Holsapple had worked with Van Dyke Parks, a legendary and eccentric artist much admired by Phillipps for his work with the Beach Boys and Randy Newman. With encouragement from Holsapple, Phillipps approached him to do a string arrangement for the song 'Water Wolves' originally intended for the on the b-side of 'Part Past Part Submarine Bells album but ending up Fiction' instead. Parks was thrilled with the opportunity and was given free rein over the song which he made into a dramatic soaring studio piece, performed by a small string orchestra with a suitably eerie vocal by Phillipps.
Following the recording a new line-up emerged, The Chills phase 13, with Phillipps (guitar), Moore (bass), Mednick (keyboards), Schayer (guitar) and Earl Robertson (drums) who had played with Philadelphia's A Subtle Plague for six years.
The release of the album was preceded by the single 'Male Monster From The Id', a quality pop song and the 'top add' in U.S. college radio that week, meaning that more stations added the song to their playlist than any other new release. "This is The Chills best and most complete album not only because Phillipps' songs are more consistent, better arranged and lyrically more precise than ever but also the MacKillop's production matches the depth of the material. There's some great songs here, some in The Chills almost nursery rhyme/folk delivery and others like Van Dyke Parks' brilliant string arrangement on 'Water Wolves'. The single 'Male Monster From The Id' with its Jekyll and Hyde admission relives the classic pop exuberance of 'Heavenly Pop Hit' and the love-from-a-distance angles of 'So Long' and 'Halo Fading' are beautifully delivered." ( Rip It Up , August '92)
In July they began a world tour in New Zealand, with 100 gigs lined up until Christmas. Although the audiences were a little less excited than on their previous tour, following the release of receptive and tickets sold Submarine Bells , the crowds were still well. However during the New Zealand leg of the tour the band was not fitting together as well as hoped and it became evident Robertson's drumming was the problem. Following the Australian gigs Phillipps had no choice but to replace Robertson and ex-Abel Tasmans Craig Mason took the position. Mason had toured with The Chills for many years as lighting man so with his good knowledge of the material fitted in quickly.
'Double Summer' was the second single from the album to be released, backed by demo tracks of 'Halo Fading' and 'Sanctuary' recorded a year earlier by Phillipps and Moore with James Stephenson on drums and sounding radically different from the album versions.
The US gigs were well received but lower than expected ticket sales and lack of band cohesion were causing problems, and following technical difficulties at the Los Angeles show Warner Brothers decided not to promote the album further. The situation was worsened when Slash deleted sales of Soft Bomb in Europe made Submarine Bells from their catalogue and low Slash's UK distributor, London Records, withdraw tour support money. With no potential source of income and rising debts the band had no choice but to give up. At their final American gig in New York Phillipps made the sad announcement that it was to be the last ever Chills concert. As Phillipps was effectively the employer of the band, he was left with a very substantial personal debt to Slash records.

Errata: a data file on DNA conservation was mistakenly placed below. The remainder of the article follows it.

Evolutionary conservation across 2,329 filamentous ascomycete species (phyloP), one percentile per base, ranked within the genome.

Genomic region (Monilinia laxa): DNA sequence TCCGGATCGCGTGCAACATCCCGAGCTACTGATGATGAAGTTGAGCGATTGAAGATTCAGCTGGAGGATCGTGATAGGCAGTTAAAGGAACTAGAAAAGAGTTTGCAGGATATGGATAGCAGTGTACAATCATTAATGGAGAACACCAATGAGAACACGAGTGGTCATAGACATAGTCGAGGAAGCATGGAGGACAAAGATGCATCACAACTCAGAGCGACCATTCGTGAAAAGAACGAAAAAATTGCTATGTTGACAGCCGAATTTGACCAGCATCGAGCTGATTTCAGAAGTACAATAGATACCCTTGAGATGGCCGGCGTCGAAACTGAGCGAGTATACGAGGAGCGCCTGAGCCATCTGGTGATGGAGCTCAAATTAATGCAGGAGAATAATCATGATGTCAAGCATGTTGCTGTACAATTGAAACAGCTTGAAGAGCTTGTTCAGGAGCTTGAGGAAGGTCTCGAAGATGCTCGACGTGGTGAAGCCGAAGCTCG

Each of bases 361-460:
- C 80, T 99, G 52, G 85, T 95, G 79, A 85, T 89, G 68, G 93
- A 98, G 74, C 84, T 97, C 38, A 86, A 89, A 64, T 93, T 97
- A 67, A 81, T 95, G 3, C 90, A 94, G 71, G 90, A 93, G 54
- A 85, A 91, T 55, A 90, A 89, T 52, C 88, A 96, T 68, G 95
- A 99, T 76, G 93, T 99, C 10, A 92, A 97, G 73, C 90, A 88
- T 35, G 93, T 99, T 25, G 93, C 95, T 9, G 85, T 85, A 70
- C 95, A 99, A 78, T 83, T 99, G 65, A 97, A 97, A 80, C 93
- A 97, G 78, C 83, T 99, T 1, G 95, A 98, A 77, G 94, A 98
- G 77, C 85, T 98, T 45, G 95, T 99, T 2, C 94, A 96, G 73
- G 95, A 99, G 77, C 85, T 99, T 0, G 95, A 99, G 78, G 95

Following the end of the band he returned to Dunedin and began trying to sort through the legal and contractual hassles which had been entirely left with him. With the help of lawyers and accountants he thankfully avoided bankruptcy, and used this period to do a lot of writing and home- recording (at least two albums worth).
He occasionally performed live and also became part of the 60's covers band Pop Art Toasters along with David Kilgour, Noel Ward, Mike Dooley and Alan Starrett, and was briefly with Snapper on keyboards/guitars. In early 1995 he played guitar with The Clean on a national orientation tour.
Other projects include compiling an album of Chills b-sides and rarities for 1996 release, putting together a book on the history of The Chills and beginning some recording with David Kilgour.
In April 1995 Phillipps, David Kilgour and Alan Haig performed as the April Fools, and recorded 'Under Your Face' for the IMD compilation with some Cook Island Disturbed. Phillipps also recorded a song for the same compilation entitled 'Jungle Law' log drummers.
Phillipps decided to move to Auckland and assembled a band there to meet him. The band line-up was British- born Dominic Blazer (keyboards), Steven Shaw (bass) and ex-Book Of Martyrs Jonathan Armstrong (drums). It was decided that they would play as Martin Phillipps and The Chills, giving the band a separate identity and also allowing Phillipps to perform solo.
Rehearsals were begun with the band in preparation for the recording of an album in England. In July 1995 Phillipps flew to London with the band to follow a few days later. Disaster struck when the band did arrive - visa complications led to some hours of discussions with officials following which they were sent back to New Zealand. Phillipps had no choice but to enlist session musicians and was thus joined by XTC members Dave Mattacks (drums) and Dave Gregory (bass) for the recording of Sunburnt with Ramones and Blondie producer Craig Leon.